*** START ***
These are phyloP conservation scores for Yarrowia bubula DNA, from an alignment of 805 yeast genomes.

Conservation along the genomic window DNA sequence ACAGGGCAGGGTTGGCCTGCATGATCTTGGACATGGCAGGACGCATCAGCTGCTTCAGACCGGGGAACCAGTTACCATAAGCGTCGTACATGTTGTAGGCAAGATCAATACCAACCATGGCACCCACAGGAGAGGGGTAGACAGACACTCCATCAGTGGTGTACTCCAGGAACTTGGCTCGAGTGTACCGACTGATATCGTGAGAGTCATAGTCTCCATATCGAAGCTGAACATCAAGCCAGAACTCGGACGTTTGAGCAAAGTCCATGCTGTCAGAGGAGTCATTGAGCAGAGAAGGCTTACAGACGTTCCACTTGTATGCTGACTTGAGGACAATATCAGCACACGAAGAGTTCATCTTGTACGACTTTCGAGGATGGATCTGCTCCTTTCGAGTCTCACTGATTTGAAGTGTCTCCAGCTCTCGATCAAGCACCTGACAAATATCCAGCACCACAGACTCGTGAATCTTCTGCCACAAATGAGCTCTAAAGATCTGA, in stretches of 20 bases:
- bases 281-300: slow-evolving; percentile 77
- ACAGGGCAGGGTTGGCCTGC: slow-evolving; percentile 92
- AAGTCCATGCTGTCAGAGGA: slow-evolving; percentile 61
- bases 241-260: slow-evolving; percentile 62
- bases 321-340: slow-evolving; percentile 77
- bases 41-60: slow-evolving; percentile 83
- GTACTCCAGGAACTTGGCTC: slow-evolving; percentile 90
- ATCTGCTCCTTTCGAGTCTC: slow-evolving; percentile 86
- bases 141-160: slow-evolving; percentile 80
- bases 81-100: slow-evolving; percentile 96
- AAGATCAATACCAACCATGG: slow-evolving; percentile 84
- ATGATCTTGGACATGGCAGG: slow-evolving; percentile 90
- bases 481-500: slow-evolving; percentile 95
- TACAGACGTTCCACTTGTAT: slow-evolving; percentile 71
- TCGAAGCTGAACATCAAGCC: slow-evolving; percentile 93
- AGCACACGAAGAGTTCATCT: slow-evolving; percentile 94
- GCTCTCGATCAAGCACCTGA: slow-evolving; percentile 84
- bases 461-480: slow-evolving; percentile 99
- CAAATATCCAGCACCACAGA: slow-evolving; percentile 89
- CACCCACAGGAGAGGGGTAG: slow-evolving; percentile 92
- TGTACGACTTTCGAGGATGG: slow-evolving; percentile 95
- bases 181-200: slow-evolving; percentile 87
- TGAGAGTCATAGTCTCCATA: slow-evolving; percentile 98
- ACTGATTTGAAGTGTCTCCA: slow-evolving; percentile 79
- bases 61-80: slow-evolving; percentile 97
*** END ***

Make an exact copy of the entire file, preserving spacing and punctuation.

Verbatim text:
These are phyloP conservation scores for Yarrowia bubula DNA, from an alignment of 805 yeast genomes.

Conservation along the genomic window DNA sequence ACAGGGCAGGGTTGGCCTGCATGATCTTGGACATGGCAGGACGCATCAGCTGCTTCAGACCGGGGAACCAGTTACCATAAGCGTCGTACATGTTGTAGGCAAGATCAATACCAACCATGGCACCCACAGGAGAGGGGTAGACAGACACTCCATCAGTGGTGTACTCCAGGAACTTGGCTCGAGTGTACCGACTGATATCGTGAGAGTCATAGTCTCCATATCGAAGCTGAACATCAAGCCAGAACTCGGACGTTTGAGCAAAGTCCATGCTGTCAGAGGAGTCATTGAGCAGAGAAGGCTTACAGACGTTCCACTTGTATGCTGACTTGAGGACAATATCAGCACACGAAGAGTTCATCTTGTACGACTTTCGAGGATGGATCTGCTCCTTTCGAGTCTCACTGATTTGAAGTGTCTCCAGCTCTCGATCAAGCACCTGACAAATATCCAGCACCACAGACTCGTGAATCTTCTGCCACAAATGAGCTCTAAAGATCTGA, in stretches of 20 bases:
- bases 281-300: slow-evolving; percentile 77
- ACAGGGCAGGGTTGGCCTGC: slow-evolving; percentile 92
- AAGTCCATGCTGTCAGAGGA: slow-evolving; percentile 61
- bases 241-260: slow-evolving; percentile 62
- bases 321-340: slow-evolving; percentile 77
- bases 41-60: slow-evolving; percentile 83
- GTACTCCAGGAACTTGGCTC: slow-evolving; percentile 90
- ATCTGCTCCTTTCGAGTCTC: slow-evolving; percentile 86
- bases 141-160: slow-evolving; percentile 80
- bases 81-100: slow-evolving; percentile 96
- AAGATCAATACCAACCATGG: slow-evolving; percentile 84
- ATGATCTTGGACATGGCAGG: slow-evolving; percentile 90
- bases 481-500: slow-evolving; percentile 95
- TACAGACGTTCCACTTGTAT: slow-evolving; percentile 71
- TCGAAGCTGAACATCAAGCC: slow-evolving; percentile 93
- AGCACACGAAGAGTTCATCT: slow-evolving; percentile 94
- GCTCTCGATCAAGCACCTGA: slow-evolving; percentile 84
- bases 461-480: slow-evolving; percentile 99
- CAAATATCCAGCACCACAGA: slow-evolving; percentile 89
- CACCCACAGGAGAGGGGTAG: slow-evolving; percentile 92
- TGTACGACTTTCGAGGATGG: slow-evolving; percentile 95
- bases 181-200: slow-evolving; percentile 87
- TGAGAGTCATAGTCTCCATA: slow-evolving; percentile 98
- ACTGATTTGAAGTGTCTCCA: slow-evolving; percentile 79
- bases 61-80: slow-evolving; percentile 97